by Lynne Miller, originally published in the Bangor Daily News on May 15, 2012.
With the release of letter grades for Maine’s schools, Gov. Paul LePage unveiled yet another aspect of his misguided plan to reform education in the state. Looking to Florida as a model, he and his education commissioner assigned each school a grade on a scale of A to F and then published the results without ever explaining to the schools on what basis they were being graded. Imagine if your child were to bring home a letter grade on a test that he or she knew nothing about. You’d be outraged.
You’d probably also be outraged if you found out that that the cards were stacked against your child receiving a grade above C. That is what happens when grades are based on a curve, as was the case with the schools. As anyone with a basic knowledge of statistics knows, grading on a curve ensures that about 80 percent of participants will receive a grade of C or lower.
Grading on a curve is something the governor and the commissioner are on record as opposing. One of the centerpieces of the their educational reform package, now in law, calls for the elimination of both letter grades and the grading curve in favor of a “standards-based” system. Such a system assigns a score from 1 to 4 to indicate the degree to which a student has met public and transparent academic standards. It is quite perplexing that the method selected for assessment of schools is based on the very system the state rejected for measuring student progress.
What is more perplexing is why the governor and commissioner settled on Florida as a model for education in Maine. While it is true that Florida showed the greatest rise in student achievement on the latest National Assessment of Educational Progress, it still lags far behind the top performer, which is Massachusetts. The governor didn’t give our near neighbor a passing glance on his way to Florida.
Unlike Florida, Massachusetts established “world class standards” as early as 1993 and has not deviated from them since. It has been the highest state scorer on the NAEP since 2005; it raised SAT scores for 13 consecutive years and outpaced all other states in closing the achievement gap between rich and poor. Massachusetts ranked No. 1 in both fourth and eighth grade reading, while Florida ranked No. 21 in fourth grade reading and No. 35 in eighth grade scores.
Maine, by the way, also outranked Florida at No. 14 in fourth grade reading and No. 7 in eighth grade scores. So why choose Florida as a model? Why fly a delegation of politicians more than 1,000 miles to tell us how to change our schools when Massachusetts is a car ride away?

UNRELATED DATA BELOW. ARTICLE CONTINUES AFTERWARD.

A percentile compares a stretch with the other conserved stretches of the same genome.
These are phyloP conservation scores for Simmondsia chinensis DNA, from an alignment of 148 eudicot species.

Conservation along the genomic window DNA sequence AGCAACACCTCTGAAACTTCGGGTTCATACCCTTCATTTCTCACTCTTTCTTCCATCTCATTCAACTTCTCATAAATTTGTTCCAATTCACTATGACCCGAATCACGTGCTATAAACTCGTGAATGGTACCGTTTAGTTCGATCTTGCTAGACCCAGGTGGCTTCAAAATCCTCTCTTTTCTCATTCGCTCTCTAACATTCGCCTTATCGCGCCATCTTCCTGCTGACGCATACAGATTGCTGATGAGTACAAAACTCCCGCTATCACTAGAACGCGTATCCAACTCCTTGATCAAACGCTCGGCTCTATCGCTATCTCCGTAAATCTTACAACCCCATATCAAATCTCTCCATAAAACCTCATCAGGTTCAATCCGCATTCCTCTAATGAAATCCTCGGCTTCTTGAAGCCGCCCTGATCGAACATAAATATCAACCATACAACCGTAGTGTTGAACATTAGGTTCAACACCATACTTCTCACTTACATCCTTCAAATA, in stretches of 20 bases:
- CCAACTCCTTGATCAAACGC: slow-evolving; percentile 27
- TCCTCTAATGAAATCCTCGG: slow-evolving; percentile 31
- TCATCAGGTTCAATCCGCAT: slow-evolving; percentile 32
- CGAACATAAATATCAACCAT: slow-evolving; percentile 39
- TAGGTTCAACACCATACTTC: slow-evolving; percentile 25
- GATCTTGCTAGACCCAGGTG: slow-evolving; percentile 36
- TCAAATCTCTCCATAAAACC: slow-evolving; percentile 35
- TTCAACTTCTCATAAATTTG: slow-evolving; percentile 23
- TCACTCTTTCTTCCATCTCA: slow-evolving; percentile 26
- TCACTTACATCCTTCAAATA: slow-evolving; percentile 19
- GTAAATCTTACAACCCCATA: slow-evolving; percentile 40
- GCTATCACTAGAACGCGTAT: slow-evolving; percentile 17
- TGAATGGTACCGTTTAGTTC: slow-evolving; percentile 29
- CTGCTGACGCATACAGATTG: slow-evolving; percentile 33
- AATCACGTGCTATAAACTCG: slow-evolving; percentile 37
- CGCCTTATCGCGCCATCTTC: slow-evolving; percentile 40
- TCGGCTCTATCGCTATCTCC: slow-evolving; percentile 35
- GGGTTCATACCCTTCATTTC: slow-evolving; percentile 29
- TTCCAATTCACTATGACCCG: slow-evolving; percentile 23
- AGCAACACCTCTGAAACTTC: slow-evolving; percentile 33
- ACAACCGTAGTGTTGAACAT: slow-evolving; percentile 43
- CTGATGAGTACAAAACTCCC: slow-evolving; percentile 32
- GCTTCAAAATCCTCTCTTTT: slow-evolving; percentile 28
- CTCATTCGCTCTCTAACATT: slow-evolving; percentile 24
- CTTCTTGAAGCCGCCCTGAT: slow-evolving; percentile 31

We need look no further than The American Legislative Exchange Council for an answer. ALEC is a conservative think tank and lobbying group that writes model legislation on a variety of topics, including education. ALEC’s favorite education state is Florida, and LePage is one of ALEC’s biggest fans. In fact, his “Putting Students First” plan for Maine takes its language directly from ALEC.
Among the strategies that ALEC promotes is assigning grades to schools. It assigned Florida the highest grade and awarded Massachusetts a C. ALEC’s grading system is based on how well states implement its conservative platform that includes privatizing education through school vouchers, lifting caps on charter schools, watering down teacher licensing requirements, supporting private schools at public expense, eroding local control through school choice programs, lifting homeschool regulations and encouraging virtual schooling.
ALEC doesn’t much like Massachusetts. Maybe that’s because Massachusetts doesn’t grade schools or bow to ALEC’s agenda. Instead, it focuses on getting the job done and develops strategies free of political ideology. Massachusetts has invested in its teachers and its schools and guided students toward graduation without sacrificing standards of excellence. It graduated 85 percent of its students compared with Florida’s 74.5 percent. Unlike Florida, Massachusetts acknowledges the fact that most teachers want to improve outcomes for their students and that shaming and blaming teachers and schools is unlikely to reap rewards.
If our governor really wants to put students first, he would be well advised to put ALEC and Florida last and look more closely at Massachusetts. That way, he might earn a passing grade. However, his latest call for public funding of religious schools and lifting the cap on charter schools is right out of the ALEC playbook, making it more likely he will continue to earn a grade of F.
Lynne Miller is professor of educational leadership at the University of Southern Maine, where she teaches courses in research and teaching practice. She is a member of the Maine Regional Network, part of the Scholars Strategy Network, which brings together scholars across the country to address public challenges and their policy implications.